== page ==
DonGould: However, when the VPN is used, what DNS servers are used?  Are the DNS servers on the end of the VPN used, as the VPN becomes the machines default route, or are iHugs DNS servers still used? 


DNS is provided by the VPN service.

If you want to discuss how a VPN works please create another topic.




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  Reply # 559379 18-Dec-2011 21:26
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freitasm: HTTP traffic over any VPN DO NOT GO THROUGH THE ISP'S PROXY. When the VPN is not in use HTTP traffic GOES THROUGH THE ISP'S PROXY.

DNS is provided by the VPN service.


Cool...  So, we've now narrowed down the fault to one of two areas, slow iHug DNS or slow iHug proxy and proven out that it's not a computer, router or connection problem at all.

So, the OP should raise a GZ fault - report a fault in addition to your post

Other users should also be getting the same problem?






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  Reply # 559383 18-Dec-2011 21:27
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There's still the possibility of his Avast doing something to the connection. The way it works it's like a proxy as well, scanning inbound content.





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  Reply # 559386 18-Dec-2011 21:38
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freitasm: There's still the possibility of his Avast doing something to the connection. The way it works it's like a proxy as well, scanning inbound content.



Sorry I don't understand.

Avast would proxy either the VPN or Non-VPN connection wouldn't it?

If the problem is not occuring when he's using the VPN connection, but is happening when he's not using the VPN, then that would prove the problem is in the network wouldn't it?

Or, is Avast not used when he's using the VPN connection?

Does the web browser send packets direct to the VPN and not via the Avast proxy?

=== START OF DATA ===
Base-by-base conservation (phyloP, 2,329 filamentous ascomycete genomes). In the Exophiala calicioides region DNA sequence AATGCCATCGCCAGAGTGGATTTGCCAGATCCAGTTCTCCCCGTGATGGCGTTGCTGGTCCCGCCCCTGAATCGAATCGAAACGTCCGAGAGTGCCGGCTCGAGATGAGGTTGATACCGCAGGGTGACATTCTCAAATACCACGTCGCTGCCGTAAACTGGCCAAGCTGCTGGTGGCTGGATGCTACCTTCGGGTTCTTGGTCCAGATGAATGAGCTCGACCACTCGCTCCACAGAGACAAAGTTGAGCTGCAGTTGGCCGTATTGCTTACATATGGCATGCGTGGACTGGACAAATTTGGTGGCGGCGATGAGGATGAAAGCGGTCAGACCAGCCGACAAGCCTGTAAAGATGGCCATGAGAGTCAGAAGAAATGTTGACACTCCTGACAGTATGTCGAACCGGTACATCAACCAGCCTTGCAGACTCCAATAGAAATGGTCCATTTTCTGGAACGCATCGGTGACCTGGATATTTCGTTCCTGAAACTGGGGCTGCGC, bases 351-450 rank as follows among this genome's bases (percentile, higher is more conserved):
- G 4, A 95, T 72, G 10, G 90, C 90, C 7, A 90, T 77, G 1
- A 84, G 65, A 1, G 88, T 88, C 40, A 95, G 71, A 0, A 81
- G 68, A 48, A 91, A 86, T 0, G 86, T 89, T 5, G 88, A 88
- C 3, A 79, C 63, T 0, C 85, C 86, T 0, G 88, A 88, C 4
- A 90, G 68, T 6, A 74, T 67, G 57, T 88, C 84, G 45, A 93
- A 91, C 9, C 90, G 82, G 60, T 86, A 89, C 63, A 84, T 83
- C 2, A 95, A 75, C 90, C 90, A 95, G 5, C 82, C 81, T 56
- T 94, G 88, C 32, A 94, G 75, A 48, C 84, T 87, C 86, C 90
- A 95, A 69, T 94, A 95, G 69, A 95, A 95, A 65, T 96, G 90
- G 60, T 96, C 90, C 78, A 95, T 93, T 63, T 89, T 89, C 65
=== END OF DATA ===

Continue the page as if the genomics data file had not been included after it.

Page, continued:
(Again, not wanting to debate how a VPN work, but wanting to focus on proving the fault out of the OPs network.)






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  Reply # 559387 18-Dec-2011 21:40
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  Reply # 559390 18-Dec-2011 21:52
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freitasm: Ooops, you are right.


I have to confess, I don't use those programs, so I wasn't to sure how they work, so I wasn't actually assuming I was right or wrong, I was simply attempting to tease out how it works, as much to help the OP just prove out where the fault might be so that this doesn't just become a 'provider says my pc is the problem' type debate.  :)

I have been using proxy systems for almost 15 years, and the only thing I know for sure is that the more I learn the more I just discover I simply don't know about them.  Kinda wish pTinson was online, he seems to be the guru of this stuff! :)






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  Reply # 560352 21-Dec-2011 17:30
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I can confirm The IP engineers have seen this thread and they can not replicate the issue and see nothing in the stats that suggest their is an issue,

Might pay to log a ticket with the fixed broadband team

John